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Vortrag

Normative models and identification of nonlinear neural representations

MPG-Autoren
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Bethge,  M
Research Group Computational Vision and Neuroscience, Max Planck Institute for Biological Cybernetics, Max Planck Society;
Max Planck Institute for Biological Cybernetics, Max Planck Society;

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Zitation

Bethge, M. (2013). Normative models and identification of nonlinear neural representations. Talk presented at Institut d'Etudes de la Cognition (IEC) at the Ecole Normale Supérieure: Group for Neural Theory. Paris, France.


Zitierlink: http://hdl.handle.net/21.11116/0000-0001-57E0-0
Zusammenfassung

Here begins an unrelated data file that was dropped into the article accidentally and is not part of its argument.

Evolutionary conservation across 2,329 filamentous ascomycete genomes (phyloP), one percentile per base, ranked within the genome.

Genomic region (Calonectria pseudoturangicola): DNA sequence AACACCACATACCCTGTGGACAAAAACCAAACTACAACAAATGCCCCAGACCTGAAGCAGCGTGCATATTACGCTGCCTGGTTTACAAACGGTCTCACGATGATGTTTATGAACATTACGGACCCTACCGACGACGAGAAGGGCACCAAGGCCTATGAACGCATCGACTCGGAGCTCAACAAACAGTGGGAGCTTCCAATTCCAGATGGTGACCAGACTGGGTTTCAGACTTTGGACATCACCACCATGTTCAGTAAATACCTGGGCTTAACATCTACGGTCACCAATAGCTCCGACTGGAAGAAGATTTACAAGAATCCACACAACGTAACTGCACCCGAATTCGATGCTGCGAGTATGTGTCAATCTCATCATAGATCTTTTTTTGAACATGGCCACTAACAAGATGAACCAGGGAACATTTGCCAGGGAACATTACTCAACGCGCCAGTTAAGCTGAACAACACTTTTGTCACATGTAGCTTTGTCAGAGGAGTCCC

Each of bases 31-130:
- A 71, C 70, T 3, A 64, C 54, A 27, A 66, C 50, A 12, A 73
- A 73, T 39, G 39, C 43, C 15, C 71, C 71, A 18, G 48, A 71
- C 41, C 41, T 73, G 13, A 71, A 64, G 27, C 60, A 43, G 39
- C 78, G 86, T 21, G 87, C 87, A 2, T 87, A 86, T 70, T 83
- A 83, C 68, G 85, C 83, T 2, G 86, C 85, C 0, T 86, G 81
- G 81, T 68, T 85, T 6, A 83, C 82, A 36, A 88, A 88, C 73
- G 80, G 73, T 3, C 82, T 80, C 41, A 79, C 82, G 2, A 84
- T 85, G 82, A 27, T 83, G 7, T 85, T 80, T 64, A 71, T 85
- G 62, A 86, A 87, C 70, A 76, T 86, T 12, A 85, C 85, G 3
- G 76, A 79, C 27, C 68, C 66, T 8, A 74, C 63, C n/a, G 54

Perceptual inference relies on very nonlinear processing of high-dimensional sensory inputs. This poses a challenge as the space of possible nonlinearities is huge and each of there functions might be implemented in many different ways. To gain better insights into the nonlinear processing of sensory signals in the brain, we are trying to make progress on two fronts: (1) By learning probabilistic representations of natural images, we explore which nonlinearities are most successful in capturing the degrees of freedom of the visual input. (2) We develop neural system identification methods with the aim of identifying unknown nonlinear properties of neurons that are difficult to identify by linear or generalized linear models. In this talk, I will first give a short summary of our results on natural image representations and our conclusions regarding effective nonlinearities (15min). In the second part (30min), I will talk about a system identification approach based on a new model called the spike-triggered mixture (STM) model. The model is able to capture complex dependencies on high-dimensional stimuli with far fewer parameters than other approaches such as histogram-based methods. The added flexibility comes at the cost of a non-concave log-likelihood but we show that in practice this does not have to be an issue. By fitting the STM model to spike responses of vibrissal afferents we demonstrate that the STM model outperforms generalized linear and quadratic models by a large margin (up to 200 bits/s).